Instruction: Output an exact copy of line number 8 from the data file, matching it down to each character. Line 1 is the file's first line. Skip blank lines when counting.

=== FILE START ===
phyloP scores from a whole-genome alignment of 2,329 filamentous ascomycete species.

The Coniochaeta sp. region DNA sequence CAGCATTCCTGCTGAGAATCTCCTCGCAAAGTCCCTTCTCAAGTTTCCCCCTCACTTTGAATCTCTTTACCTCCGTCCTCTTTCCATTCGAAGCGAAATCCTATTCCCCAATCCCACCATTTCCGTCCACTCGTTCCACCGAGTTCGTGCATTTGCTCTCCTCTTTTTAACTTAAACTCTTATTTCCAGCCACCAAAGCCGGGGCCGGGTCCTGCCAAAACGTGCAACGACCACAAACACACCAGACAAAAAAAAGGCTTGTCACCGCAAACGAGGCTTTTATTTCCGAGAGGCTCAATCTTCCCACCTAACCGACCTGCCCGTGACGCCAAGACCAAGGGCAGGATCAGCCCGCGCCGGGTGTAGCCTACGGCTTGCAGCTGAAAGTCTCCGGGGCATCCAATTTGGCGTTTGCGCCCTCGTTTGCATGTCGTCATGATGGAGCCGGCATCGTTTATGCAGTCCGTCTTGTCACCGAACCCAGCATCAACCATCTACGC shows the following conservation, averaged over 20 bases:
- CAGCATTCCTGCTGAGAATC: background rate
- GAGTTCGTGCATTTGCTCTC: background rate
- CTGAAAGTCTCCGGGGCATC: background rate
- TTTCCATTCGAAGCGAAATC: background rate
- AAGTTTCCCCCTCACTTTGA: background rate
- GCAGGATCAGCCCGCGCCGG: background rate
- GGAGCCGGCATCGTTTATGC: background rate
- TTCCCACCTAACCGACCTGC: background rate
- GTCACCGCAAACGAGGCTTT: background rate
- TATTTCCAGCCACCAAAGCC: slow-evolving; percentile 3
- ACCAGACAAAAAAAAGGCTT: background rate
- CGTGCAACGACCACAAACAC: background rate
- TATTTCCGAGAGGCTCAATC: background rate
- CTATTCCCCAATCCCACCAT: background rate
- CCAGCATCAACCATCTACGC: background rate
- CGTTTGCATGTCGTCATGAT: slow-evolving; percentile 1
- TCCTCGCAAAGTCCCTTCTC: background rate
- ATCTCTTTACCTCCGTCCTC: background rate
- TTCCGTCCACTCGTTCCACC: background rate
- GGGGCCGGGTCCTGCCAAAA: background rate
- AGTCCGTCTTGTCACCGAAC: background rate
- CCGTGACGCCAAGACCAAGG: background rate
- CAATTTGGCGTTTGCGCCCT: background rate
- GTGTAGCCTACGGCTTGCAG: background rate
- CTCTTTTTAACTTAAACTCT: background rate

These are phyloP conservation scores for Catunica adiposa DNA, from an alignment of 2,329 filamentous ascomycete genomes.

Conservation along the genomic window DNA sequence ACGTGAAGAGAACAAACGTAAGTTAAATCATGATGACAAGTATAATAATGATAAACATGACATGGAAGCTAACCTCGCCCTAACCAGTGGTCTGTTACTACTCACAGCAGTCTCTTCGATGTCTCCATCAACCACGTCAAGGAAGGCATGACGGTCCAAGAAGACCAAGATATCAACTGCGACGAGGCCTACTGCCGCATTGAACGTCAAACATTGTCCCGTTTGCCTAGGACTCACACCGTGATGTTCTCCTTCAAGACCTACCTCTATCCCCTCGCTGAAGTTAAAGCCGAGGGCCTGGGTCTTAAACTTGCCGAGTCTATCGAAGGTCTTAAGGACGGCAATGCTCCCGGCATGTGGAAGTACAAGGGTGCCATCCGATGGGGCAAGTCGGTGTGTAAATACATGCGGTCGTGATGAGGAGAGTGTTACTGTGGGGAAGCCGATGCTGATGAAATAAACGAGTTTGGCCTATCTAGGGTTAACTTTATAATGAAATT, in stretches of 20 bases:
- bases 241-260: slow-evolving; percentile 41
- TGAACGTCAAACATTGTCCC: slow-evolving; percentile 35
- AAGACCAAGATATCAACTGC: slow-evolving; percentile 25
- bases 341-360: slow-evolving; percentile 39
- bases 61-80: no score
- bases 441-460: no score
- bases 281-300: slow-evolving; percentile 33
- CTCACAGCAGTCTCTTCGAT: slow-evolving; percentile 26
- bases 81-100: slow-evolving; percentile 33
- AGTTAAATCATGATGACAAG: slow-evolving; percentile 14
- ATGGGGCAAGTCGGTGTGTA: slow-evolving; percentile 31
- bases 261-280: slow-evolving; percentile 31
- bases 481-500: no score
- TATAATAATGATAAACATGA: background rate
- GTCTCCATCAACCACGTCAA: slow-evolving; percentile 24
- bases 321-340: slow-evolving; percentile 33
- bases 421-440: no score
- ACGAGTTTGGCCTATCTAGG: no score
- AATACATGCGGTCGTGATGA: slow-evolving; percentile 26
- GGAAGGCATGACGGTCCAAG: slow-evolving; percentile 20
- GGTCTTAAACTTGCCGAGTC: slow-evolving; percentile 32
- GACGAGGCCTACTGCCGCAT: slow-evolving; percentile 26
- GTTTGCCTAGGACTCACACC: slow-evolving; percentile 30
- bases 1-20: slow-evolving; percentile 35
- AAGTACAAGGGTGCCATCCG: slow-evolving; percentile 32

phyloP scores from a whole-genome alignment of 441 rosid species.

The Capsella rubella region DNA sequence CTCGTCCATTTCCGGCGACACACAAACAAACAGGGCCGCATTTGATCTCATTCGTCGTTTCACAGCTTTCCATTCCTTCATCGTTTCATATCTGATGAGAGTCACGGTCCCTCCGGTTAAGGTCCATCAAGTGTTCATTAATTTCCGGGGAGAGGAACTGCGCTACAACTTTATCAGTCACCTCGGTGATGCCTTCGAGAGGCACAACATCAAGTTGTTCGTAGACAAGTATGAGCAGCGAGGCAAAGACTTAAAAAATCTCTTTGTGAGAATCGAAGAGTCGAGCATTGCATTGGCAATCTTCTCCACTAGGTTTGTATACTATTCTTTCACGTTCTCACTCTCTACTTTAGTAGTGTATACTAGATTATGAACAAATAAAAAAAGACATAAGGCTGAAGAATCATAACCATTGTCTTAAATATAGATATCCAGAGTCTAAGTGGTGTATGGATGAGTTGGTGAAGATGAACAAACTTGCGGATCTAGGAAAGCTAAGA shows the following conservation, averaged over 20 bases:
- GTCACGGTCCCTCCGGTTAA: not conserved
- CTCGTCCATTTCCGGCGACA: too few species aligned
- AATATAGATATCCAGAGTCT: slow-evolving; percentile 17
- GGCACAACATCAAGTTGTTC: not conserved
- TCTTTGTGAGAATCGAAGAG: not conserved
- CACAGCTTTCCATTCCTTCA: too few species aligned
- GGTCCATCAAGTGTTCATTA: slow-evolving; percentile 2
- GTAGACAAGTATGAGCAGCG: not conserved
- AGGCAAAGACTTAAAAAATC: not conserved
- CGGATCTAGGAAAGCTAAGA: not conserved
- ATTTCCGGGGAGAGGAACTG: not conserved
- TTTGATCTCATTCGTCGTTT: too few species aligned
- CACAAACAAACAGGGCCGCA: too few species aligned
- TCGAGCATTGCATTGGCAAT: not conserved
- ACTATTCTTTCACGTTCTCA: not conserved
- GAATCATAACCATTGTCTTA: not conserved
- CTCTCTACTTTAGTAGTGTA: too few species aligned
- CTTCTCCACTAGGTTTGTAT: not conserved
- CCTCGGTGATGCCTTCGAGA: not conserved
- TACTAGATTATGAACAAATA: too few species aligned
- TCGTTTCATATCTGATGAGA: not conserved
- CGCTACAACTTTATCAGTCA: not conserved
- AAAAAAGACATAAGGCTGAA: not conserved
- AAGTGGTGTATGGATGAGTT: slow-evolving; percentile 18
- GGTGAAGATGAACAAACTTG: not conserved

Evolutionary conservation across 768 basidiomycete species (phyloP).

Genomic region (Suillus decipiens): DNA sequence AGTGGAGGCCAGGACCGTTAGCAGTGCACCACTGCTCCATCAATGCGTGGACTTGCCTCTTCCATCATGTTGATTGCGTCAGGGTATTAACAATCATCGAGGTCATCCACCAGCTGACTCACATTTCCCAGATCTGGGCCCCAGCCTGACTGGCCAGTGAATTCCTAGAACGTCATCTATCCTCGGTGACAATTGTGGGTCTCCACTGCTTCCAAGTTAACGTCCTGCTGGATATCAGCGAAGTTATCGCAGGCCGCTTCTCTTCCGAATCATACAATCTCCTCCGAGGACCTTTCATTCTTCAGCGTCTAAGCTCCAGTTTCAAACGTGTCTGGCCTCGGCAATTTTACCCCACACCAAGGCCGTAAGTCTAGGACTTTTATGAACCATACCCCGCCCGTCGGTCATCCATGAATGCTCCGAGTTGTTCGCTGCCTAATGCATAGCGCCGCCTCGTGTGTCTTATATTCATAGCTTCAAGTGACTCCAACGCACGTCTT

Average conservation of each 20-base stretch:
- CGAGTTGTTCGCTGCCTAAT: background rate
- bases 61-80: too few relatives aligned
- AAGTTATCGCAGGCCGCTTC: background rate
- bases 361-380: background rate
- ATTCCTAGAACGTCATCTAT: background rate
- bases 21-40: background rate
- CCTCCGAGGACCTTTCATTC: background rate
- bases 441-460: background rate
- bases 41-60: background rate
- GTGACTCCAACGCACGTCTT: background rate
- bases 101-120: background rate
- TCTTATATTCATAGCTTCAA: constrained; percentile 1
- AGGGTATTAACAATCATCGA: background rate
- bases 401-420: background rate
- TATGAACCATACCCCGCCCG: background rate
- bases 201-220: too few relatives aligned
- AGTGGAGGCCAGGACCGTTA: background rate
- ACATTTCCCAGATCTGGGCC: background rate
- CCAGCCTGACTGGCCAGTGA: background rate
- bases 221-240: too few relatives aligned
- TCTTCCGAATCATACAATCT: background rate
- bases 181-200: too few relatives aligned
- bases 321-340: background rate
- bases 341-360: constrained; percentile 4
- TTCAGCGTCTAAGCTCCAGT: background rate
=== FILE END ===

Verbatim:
- GCAGGATCAGCCCGCGCCGG: background rate